Proper 19 • Isaiah 50:4–10 • September 16, 2012

By Travis J. Scholl

Allow me a roundabout way to this text from Isaiah. Because I find today’s epistle lesson (James 3:1–12) to be a deeply incriminating word, especially to the preacher who, as Frederick Buechner so evocatively describes him,

pulls the little cord that turns on the lectern light and deals out his note cards like a riverboat gambler. The stakes have never been higher. Two minutes from now he may have lost his listeners completely to their own thoughts, but at this minute he has them in the palm of his hand. The silence in the shabby church is deafening because everybody is listening to it. Everybody is listening including himself.[1]

After and into that echoing silence, the preacher speaks. Yet, even before the first word, James warns us that “the tongue is a fire” (Jas 3:6). The word of James, a prophet as much as Isaiah is, incriminates me because if I think about all the fires my tongue may have ignited in between my last sermon and this one, the ruins may be too hard to bear.

Enter the third Servant Song of Isaiah: “The Lord God has given me the tongue of a teacher” (v. 4). And what does the tongue of a teacher do? “…that I may sustain the weary with a word.” Indeed, this is the hope of every preacher: to sustain the weary with a word. Or, as the old homiletical cliché would have it: to comfort the afflicted, and afflict the comfortable.

But what if the preacher is the weary one? Then, one of the other homiletical clichés still applies: the sermon must preach to me before it preaches to anyone else. Indeed, if what I preach doesn’t strike me to the core of my own being, how can I expect it to do the same in anyone who hears it?

Of course, the beauty of it, especially for the weary preacher, is that this work is never ours anyway. The Spirit of God gives the gift, in both the speaking and the hearing. The Spirit is the one that “wakens my ear to listen as those who are taught” (v. 4). Always.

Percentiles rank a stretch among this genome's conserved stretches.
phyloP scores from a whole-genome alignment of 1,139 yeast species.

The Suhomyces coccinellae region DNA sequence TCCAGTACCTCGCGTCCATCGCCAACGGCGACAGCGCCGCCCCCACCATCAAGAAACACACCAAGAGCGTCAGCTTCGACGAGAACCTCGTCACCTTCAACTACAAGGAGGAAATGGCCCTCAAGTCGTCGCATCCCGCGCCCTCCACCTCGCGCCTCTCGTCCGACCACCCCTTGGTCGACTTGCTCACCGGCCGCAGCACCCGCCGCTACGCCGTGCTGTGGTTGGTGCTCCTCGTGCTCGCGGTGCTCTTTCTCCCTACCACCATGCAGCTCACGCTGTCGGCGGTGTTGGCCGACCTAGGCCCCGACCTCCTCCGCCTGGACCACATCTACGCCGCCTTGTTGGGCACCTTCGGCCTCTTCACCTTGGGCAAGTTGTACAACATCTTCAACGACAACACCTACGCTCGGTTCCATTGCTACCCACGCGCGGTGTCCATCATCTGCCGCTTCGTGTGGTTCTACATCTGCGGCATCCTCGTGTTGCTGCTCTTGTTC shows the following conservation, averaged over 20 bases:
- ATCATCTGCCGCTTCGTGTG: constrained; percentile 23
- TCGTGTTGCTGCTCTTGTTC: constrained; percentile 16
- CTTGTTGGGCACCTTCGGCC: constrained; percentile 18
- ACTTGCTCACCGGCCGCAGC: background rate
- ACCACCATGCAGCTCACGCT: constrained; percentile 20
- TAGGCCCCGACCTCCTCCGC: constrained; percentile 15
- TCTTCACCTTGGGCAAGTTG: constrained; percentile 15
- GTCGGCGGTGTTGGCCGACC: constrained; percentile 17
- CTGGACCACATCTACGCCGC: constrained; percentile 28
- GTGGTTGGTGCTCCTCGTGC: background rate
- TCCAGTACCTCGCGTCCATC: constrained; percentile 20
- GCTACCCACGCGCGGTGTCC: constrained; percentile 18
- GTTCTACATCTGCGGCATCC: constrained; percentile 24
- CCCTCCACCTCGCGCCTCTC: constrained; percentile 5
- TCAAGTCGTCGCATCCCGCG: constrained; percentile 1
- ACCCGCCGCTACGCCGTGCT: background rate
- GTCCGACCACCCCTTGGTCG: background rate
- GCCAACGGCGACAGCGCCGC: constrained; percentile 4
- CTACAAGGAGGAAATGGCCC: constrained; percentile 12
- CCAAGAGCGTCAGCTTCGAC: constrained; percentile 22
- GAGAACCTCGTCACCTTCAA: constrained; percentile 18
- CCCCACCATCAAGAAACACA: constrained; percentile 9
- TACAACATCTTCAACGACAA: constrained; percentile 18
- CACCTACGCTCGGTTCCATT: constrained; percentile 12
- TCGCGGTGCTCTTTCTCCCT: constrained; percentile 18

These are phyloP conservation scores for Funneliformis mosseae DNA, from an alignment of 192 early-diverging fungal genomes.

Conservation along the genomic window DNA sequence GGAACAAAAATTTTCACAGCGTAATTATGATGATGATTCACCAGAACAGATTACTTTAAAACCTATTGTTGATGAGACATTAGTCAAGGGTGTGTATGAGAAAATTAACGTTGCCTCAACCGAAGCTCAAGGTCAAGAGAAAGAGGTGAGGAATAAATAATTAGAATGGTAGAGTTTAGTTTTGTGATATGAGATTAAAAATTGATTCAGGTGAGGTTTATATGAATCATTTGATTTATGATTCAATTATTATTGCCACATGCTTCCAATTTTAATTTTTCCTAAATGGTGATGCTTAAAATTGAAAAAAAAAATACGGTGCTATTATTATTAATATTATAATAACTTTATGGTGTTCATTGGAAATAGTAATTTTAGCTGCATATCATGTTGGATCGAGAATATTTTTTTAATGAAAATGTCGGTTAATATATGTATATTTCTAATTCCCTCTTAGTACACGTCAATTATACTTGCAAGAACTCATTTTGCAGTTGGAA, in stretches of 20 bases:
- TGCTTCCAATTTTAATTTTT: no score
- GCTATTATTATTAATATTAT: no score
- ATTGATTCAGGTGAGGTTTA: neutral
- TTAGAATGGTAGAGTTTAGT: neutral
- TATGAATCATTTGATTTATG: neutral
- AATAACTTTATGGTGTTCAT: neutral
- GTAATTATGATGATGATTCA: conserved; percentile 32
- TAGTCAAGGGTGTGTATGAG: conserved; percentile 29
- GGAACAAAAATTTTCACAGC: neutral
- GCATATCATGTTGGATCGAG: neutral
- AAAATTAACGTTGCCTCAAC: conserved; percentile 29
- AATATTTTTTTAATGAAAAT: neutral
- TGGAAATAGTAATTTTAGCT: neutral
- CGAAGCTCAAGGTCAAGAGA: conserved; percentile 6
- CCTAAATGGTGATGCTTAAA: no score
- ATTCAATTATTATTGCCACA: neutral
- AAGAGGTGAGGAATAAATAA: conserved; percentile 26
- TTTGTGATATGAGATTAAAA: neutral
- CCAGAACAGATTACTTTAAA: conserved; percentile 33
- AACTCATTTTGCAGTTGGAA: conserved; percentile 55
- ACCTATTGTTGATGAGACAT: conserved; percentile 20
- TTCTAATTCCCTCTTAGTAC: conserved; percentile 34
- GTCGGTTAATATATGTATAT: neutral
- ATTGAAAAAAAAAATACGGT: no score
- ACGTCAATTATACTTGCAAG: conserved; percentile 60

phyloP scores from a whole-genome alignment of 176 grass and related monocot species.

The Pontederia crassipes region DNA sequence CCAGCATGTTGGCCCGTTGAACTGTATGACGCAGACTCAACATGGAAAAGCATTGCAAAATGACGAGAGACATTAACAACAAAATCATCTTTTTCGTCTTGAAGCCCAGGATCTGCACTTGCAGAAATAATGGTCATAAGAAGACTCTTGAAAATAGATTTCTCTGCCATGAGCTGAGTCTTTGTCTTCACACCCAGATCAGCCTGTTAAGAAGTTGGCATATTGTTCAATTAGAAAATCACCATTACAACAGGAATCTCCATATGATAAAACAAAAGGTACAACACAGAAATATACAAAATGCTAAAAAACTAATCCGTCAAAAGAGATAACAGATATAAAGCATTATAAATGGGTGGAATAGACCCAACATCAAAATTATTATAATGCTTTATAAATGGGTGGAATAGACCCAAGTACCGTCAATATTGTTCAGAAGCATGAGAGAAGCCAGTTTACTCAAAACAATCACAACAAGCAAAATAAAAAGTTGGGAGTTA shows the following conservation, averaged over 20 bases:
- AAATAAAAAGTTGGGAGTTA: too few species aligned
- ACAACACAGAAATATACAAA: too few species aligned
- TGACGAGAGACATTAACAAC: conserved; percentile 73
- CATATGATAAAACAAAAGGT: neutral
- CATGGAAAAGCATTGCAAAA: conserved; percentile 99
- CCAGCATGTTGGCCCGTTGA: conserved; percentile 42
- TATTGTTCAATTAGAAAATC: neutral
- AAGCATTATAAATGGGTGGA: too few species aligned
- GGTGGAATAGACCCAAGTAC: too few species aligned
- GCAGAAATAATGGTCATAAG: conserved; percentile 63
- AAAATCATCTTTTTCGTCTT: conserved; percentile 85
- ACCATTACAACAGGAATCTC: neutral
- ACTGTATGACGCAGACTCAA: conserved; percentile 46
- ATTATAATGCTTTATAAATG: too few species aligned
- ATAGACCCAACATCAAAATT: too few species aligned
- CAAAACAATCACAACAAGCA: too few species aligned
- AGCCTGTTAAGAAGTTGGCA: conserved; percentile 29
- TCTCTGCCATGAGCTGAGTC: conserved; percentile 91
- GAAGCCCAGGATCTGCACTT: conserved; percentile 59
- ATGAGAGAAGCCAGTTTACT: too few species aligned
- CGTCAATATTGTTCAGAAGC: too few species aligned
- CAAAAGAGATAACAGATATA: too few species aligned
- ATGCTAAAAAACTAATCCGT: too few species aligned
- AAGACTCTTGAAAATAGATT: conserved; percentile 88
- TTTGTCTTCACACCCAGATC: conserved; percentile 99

And despite however highly we might think of our own vocations, we are not Isaiah’s “teacher” either. The third Servant Song famously doesn’t mention the word “servant,” but we should know by now that we don’t need to see the title to know who it is. The rose still smells as sweet.

I can think of innumerable times in the Gospels when Jesus’s teaching word sustained the weary. One of my personal favorites is the sermon that began with the words “Do not worry about your life ……” (Mt 6:25–34; Lk 12:22–32). Its word about flowers and birds has sustained me through too much weariness from the time I was young when my mother first showed it to me.

It is the constant reminder to me that, as the late singer-songwriter Rich Mullins sang it, “He will watch over you and he will watch over me / So we can dress like flowers and eat like birds.”

The beauty of preaching this text from Isaiah is that, perhaps, it is an opening for you to share the word from Christ that has meant the most to you, either over the years or even just yesterday. Which words from “the tongue of [the] teacher” still strike you to the core of your being?

Of course, we get a good word from Isaiah’s “teacher” in today’s Gospel (Mk 9:14–29), especially apropos in light of how Christ’s word enters into conflict with the words of other fiery tongues (Mk 9:14–16; cf. Is 50:7–8).

I love the incredulity in Jesus’s voice in verse 23: “If you can?!” But then comes the sustaining word, rippling like cool, clean water: “All things are possible for one who believes.”

Perhaps it goes without saying, but I’ll say it away: this same Jesus Christ who heals and restores the young boy, who preaches about flowers and birds, who does not hide his face from spitting (Is 50:6), and, yes, who is lifted up and able to stand over the grave of his own death by his Lord God, is the same one who gives us the honor and the privilege to pull that little cord on the pulpit light and speak a word—his word—into the silence. And we speak it among the people he has called and who have given us the humble honor of a call to speak to the weariness we all feel. And this same Christ gives us both the tongue to speak and the ears to hear. By his Spirit. As a gift. Always.

In response, our first words should be the words we pray to this same Lord God before we can even begin: “I believe. Help my unbelief.”

[1] Frederick Buechner, Telling the Truth: The Gospel as Tragedy, Comedy, and Fairy Tale (New York: Harper and Row, 1977), 23.






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